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Flashcards in Immunity / Haematology Deck (27):

List two different classifications of the various anaemias.

  1. Classification by mechanism: 
  • Blood loss
    • Acute
    • Chronic
  • Increased RBC destruction (haemolysis)
    • Inherited genetic defects
      • Red cell membrane disorders - hereditary spherocytosis
      • Enzyme deficiencies - G6PD def'y, pyruvate, glutathione pathway def'ys
      • Hb abnormalities - Thalassemias, Sickle Cell
    • Acquired genetic defects - Paroxysmal nocturnal haemoglobinuria
    • Antibody mediated destruction - Haemolytic disease of the newborn (Rh disease), transfusionreactions
    • Mechanical trauma - Vessels: DIC, Heart: Valvular disease, Repetitive trauma: runners
    • Infections of RBCs: Malaria
    • Toxic/chemical injury: Snake venom, Pb poisoning
    • Membrane lipid abnormalities - Severe hepatocellular disease
    • Sequesteration - Hypersplenism
  • Decreased RBC prod'n
    • Inherited - eg Thalassemias
    • Nutritional deficiencies - eg B12 and folate, Fe def'y
    • EPO def'y - eg renal failure, anaemia of chronic disease
    • Immune mediated - aplastic anaemia
    • Inflam'n mediated - Anaemia of chronic disease
    • Neoplastic: Primary: Acute leukaemia, Malignancy: space occupying marrow lesions
    • Infection: Parvovirus B19
  1. Classification by morphology:
  • Size: Micro, macro normocytic
  • Colour: Hypo, normochromic
  • Shape


Discuss the intra and extra vascular hemolytic anaemias. What are the principal clinical findings in each type?

Intravascular haemolysis:

Clinical findings: 

  1. Anaemia
  2. Hemoglobinaemia
  3. Haemoglobinuria
  4. Heamosiderinuria
  5. Jaundice

NB released Hb binds to haptoglobin and phagocytosed (complexes are catabolised resulting in inc'd bilirubin and jaundice) but stores of haptoglobin are depleted -> free Hb inc's and some oxidised to methaemoglobin. Both filtered in kidneys, some resorbed but some not -> brown urine. 


  • Complement fixation - DIC
  • Trauma - cardiac valves, runners
  • Toxic - Pb poisoning, clostridial sepsis, malaria 

Extravascular haemolysis: 

Clinical findings: 

  • Anaemia
  • Splenomegaly
  • Jaundice

NB: RBCs are recognised by phagocytes in the spleen and prematurely broken down.

Less deformable RBCs (eg heridatary spherocytosis, G6PD def'y, Sickle Cell Disease, Thalassaemias)


Discuss the pathogenesis of pernicious anaemia.

Autoimmune destruction (thought to be a autoreactive T-cell response) of parietal cells in the gastric mucosa results in reduced or absent production of intrinsic factor. Intrinsic factor binds with B12 in the duodenum and this complex is endocytosed by mucosa in the ileum.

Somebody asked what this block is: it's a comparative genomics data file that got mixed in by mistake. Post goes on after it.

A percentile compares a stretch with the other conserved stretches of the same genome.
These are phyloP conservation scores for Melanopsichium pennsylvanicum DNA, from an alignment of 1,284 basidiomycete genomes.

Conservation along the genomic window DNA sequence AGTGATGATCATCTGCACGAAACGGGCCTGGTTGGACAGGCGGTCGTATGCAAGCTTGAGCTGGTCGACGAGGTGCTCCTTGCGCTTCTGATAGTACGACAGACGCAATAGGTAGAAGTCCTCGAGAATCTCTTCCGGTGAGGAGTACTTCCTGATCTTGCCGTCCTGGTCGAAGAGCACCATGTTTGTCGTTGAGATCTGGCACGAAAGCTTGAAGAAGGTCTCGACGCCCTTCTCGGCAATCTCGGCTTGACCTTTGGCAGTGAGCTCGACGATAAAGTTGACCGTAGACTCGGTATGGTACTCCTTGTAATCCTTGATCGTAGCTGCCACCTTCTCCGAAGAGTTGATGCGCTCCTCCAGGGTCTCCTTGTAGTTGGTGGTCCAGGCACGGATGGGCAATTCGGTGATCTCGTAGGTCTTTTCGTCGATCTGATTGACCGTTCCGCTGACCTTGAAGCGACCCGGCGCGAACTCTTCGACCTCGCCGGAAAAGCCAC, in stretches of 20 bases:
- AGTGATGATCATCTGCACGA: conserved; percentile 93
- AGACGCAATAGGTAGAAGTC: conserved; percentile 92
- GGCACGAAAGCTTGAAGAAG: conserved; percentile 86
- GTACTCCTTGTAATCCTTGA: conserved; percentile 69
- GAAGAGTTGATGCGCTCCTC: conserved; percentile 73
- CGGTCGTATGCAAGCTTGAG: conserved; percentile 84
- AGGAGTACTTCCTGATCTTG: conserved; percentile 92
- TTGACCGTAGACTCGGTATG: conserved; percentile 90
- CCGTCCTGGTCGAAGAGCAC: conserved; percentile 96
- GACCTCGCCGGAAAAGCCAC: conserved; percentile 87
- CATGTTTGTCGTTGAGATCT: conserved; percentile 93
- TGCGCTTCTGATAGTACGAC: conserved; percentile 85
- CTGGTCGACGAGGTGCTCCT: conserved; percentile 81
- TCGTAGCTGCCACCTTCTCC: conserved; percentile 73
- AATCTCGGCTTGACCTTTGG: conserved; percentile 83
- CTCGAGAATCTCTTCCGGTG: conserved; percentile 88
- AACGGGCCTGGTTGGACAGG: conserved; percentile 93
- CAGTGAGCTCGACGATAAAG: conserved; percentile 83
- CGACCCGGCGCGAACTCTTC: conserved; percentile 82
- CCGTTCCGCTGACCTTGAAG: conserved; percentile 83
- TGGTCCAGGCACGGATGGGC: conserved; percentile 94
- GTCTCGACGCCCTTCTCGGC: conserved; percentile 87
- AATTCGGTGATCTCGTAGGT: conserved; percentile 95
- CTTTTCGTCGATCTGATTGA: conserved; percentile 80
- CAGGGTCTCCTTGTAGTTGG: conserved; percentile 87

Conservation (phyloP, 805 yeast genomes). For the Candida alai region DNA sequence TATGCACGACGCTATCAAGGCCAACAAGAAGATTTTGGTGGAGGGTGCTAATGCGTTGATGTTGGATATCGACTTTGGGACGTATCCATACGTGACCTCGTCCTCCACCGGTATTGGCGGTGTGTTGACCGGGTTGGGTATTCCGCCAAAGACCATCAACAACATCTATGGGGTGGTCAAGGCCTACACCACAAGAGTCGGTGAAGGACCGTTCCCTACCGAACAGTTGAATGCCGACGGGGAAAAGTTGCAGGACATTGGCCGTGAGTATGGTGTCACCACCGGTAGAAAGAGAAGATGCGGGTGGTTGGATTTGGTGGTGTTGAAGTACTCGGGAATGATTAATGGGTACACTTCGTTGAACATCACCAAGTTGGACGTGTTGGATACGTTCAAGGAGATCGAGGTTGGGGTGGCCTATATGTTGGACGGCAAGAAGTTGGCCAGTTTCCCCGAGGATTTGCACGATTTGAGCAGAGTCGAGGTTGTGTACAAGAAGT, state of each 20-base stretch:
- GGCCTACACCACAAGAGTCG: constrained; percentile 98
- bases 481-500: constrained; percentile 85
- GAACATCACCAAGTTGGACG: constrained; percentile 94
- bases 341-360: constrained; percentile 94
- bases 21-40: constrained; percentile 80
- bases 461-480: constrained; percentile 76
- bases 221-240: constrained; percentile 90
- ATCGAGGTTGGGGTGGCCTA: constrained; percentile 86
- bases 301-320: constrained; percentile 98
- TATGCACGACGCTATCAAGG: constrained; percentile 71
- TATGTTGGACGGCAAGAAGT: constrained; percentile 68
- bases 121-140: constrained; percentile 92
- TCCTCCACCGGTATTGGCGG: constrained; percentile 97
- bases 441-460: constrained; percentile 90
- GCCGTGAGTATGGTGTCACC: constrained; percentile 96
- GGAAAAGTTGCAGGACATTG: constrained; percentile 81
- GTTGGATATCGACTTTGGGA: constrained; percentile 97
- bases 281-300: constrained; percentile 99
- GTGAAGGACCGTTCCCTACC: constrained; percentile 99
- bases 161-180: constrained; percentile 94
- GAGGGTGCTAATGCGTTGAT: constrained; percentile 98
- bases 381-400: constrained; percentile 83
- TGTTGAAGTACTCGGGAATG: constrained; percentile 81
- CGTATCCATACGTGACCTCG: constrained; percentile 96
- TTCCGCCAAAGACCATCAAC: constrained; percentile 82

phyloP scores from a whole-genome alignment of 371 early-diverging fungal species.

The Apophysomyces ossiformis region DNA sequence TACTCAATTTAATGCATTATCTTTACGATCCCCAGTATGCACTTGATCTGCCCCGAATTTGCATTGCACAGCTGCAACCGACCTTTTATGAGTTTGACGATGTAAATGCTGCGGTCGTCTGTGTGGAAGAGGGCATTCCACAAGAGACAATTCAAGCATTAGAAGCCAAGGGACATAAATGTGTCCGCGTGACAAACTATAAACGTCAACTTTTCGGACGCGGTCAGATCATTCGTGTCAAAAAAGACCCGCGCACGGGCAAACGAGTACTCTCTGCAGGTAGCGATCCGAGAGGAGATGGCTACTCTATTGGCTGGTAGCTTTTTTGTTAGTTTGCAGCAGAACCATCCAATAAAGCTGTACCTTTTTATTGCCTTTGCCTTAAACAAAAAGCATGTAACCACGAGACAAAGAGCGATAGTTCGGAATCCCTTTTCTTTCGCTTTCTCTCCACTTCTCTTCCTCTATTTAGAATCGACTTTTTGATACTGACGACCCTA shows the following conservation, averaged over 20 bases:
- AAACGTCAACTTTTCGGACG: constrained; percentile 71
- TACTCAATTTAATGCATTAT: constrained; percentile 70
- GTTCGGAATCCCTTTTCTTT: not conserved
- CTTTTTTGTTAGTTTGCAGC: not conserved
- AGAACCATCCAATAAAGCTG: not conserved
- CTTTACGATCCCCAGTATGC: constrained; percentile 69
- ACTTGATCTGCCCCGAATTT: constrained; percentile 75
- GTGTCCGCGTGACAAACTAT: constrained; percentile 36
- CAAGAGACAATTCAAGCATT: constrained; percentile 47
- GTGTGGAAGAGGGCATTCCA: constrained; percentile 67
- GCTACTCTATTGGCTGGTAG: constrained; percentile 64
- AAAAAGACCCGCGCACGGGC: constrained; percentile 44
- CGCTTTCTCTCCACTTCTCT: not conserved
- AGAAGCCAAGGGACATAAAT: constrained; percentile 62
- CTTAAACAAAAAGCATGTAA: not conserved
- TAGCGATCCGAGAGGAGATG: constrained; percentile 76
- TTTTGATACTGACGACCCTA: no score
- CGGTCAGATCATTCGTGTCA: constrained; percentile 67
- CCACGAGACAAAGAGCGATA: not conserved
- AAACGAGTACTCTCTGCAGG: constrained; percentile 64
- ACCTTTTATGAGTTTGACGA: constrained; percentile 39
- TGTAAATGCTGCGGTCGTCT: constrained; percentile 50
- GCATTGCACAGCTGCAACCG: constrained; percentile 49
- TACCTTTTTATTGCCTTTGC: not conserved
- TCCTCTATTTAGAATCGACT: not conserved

Vitamin B12, or cobalamin, is a water soluble vitamin necessary for the formation of Hb and for normal function of the nervous system.


What are the general causes of iron deficiency anaemia. What type of anaemia does this process lead to?

  1. Insufficient dietary intake
  2. Impaired absorption
  3. Increased demand
  4. Chronic blood loss

Fe def'y anaemia results in a microcytic, hypochromic anaemia.


NB: Only 10-15% of dietary Fe is absorbed.


List the major causes of aplastic anaemia.


  • Idiopathic (60%)
    • Acquired stem cell defects
    • Immune mediated
  • Idiosyncratic
    • Chloramphenicol
    • Organic arsnenicals (pesticide)
    • Carbamazapine
    • Penicillamine
    • Phenytoin
    • Gold salts
  • Chemical agents
    • Benzene
    • Chloramphenicol
    • Inorganic arsenicals
    • Alklating chemotherapeutic agents (cyclophosphamide)
    • Antimetabolites
  • Physical agents
    • Whole-body irradiation
  • Viral infections
    • CMV
    • EBV
    • Varicella
    • Hepatitis (? virus)


  • Fanconi anaemia
  • Telomerase defects


What is the enzyme that regulates Fe absorption in the GIT? How does it work?

Hepcidin is a molecule produced by the liver which reduces absorption of iron from the enterocyte into the blood. Hepcidin levels are directly proportionate to serum Fe levels - ie high Fe levels ->  inc'd hepcidin levels -> inc'd inhibition of Fe absorption into the blood. Fe trapped in the enterocyte is then sloughed away when the cell dies.


What are the categories of the causes of aplastic anaemia? 



  • Idiopathic
  • Idiosyncratic
  • Physical
  • Chemical
  • Viral


List the general categories of causes of thrombocytopaenia.


  • Decreased production
  • Decreased survivial
  • Sequestration
  • Dilution


List the general categories of causes of thrombocytopaenia.


Decreased platelet production:

  • Selective impairment of platelet prod'n:
    • Drug-induced: ETOH, thiazides, diuretics, cytotoxic drugs
    • Infections: measles, HIV
  • Nutritional def'ys:
    • B12, folate
  • Bone marrow failure:
    • Aplastic anaemia
  • BMT
  • Ineffective haematopoesis
    • Myelodysplastic syndromes

Decreased platelet survivial:

  • Immunologic destruction:
    • Primary autoimmune:
      • Chronic Immune Thrombocytopaenic Purpura
      • Acute Immune Thrombocytopaenic Purpura

    • Secondary autoimmune:

      • SLE, B-cell lymphoid neosplasms

    • Alloimmune:

      • Blood transfusion, neonatal

    • Drug-induced

      • Quinine

      • Heparin

      • Sulphur compounds

    • Infections:

      • HIV

      • Infectious mononucleosis (transient)

      • Dengue Fever

    • Non-immunologic destruction

      • DIC

      • Thrombotic microangiopathies

      • Giant haemangiomas


  • Hypersplenism


  • Transfusion


List the causes of DIC.

Solid tumors and hematologic malignancies (particularly acute promyelocytic leukemia)

Obstetric complications: abruptio placentae, pre-eclampsia 
or eclampsia, amniotic fluid embolism, retained intrauterine fetal demise, septic abortion

Massive tissue injury
severe trauma, burns, hyperthermia, rhabdomyoloysis, extensive surgery

Sepsis or severe infection of any kind (virtually infections by any microorganism can cause DIC, though bacterial infections are the most common): bacterial (Gram-negative and Gram-positive sepsis), viral, fungal, or protozoan infections

Transfusion reactions (i.e., ABO incompatibility hemolytic reactions)

Severe allergic or toxic reactions (i.e. snake or viper venom)

Giant hemangiomas (Kasabach-Merritt syndrome)

Large aortic aneurysms